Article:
1. Mee, Cheryl L. RN, BC, CMSRN, MSN

Article Content

"Hospital" originally meant a place where travelers could stay and be entertained, so a host who offers shelter is said to be showing hospitality.

Figure. No caption a... - Click to enlarge in new windowFigure. No caption available.

Some of the students in a nursing issues course I was teaching-practicing nurses pursuing a baccalaureate-cringed when a newspaper ran a piece about hospitality initiatives promoted by local hospitals. The enticements included enhanced menus, Internet access, and various TV and video options.


My students were offended that the hospitals were promoting "hospitality" and "customer service" rather than quality patient care. After all, isn't that what patients really need?


Nurses understandably resent their work taking a backseat to bells and whistles in hospital press releases and news features. Some see customer service efforts as a cover-up for serious problems in the care delivery system. My guess is that most nurses who have a hard time accepting hospitality initiatives need more support to provide quality care. But they also need to recognize that having a plasma TV in the room doesn't prevent patients from achieving good outcomes.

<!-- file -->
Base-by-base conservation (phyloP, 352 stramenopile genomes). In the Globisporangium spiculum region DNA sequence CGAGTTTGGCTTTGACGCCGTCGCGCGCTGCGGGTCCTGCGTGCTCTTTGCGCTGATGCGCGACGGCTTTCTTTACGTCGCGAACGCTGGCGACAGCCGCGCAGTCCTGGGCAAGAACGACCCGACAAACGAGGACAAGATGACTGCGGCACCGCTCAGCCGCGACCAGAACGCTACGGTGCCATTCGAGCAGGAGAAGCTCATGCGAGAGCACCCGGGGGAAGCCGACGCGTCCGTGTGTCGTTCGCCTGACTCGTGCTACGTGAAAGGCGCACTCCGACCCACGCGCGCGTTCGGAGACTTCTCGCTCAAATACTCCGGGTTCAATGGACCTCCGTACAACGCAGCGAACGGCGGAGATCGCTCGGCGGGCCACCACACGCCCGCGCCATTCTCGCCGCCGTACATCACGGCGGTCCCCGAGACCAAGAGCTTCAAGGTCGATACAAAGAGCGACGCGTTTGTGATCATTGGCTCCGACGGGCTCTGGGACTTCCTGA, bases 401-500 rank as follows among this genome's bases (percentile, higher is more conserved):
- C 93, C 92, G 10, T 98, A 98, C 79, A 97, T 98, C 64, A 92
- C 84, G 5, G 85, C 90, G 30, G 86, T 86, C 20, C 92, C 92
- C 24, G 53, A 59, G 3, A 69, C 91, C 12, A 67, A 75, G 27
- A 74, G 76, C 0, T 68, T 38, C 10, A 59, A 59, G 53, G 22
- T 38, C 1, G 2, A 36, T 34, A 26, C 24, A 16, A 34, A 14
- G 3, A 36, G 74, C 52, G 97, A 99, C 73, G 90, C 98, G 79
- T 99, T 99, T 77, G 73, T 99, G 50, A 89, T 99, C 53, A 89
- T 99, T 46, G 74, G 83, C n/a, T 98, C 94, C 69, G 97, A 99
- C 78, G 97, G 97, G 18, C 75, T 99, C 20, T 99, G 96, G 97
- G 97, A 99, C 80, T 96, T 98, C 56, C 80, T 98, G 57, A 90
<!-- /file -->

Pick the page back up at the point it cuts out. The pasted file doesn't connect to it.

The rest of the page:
With one foot in the business world and the other in health care, I believe that amenities are good for patients and for nurses. Attracting health care "customers" to a practice or facility where they feel at home improves the bottom line, making more money available to hire and support nurses. And satisfied customers contribute to a more pleasant work environment for everyone.


Nurses are the true measure of a quality health care facility or program. I want my family to receive care in settings where nurses like their work, take satisfaction in providing good care, and assume leadership roles in deciding how to best deliver care. Nurses should have a say in what amenities to offer patients too.


Hospital administrators, public relations officials, and developers of customer service initiatives need to work with nurses to help them understand the importance of hospitality measures. They also should set up task forces to explore and address nursing concerns as a solid basis for improved patient care. Nurses belong on every committee and project. Uncovering the issues they care about and investing to solve their concerns benefits everyone.


Satisfied nurses achieve better outcomes and improve patient satisfaction. Collaborating with nurses to please patients and families is a smart investment in better care and one of the best public relations tactics a health care business can use.


Cheryl L. Mee, RN,BC, CMSRN, MSN


Editor-in-Chief, Nursing2006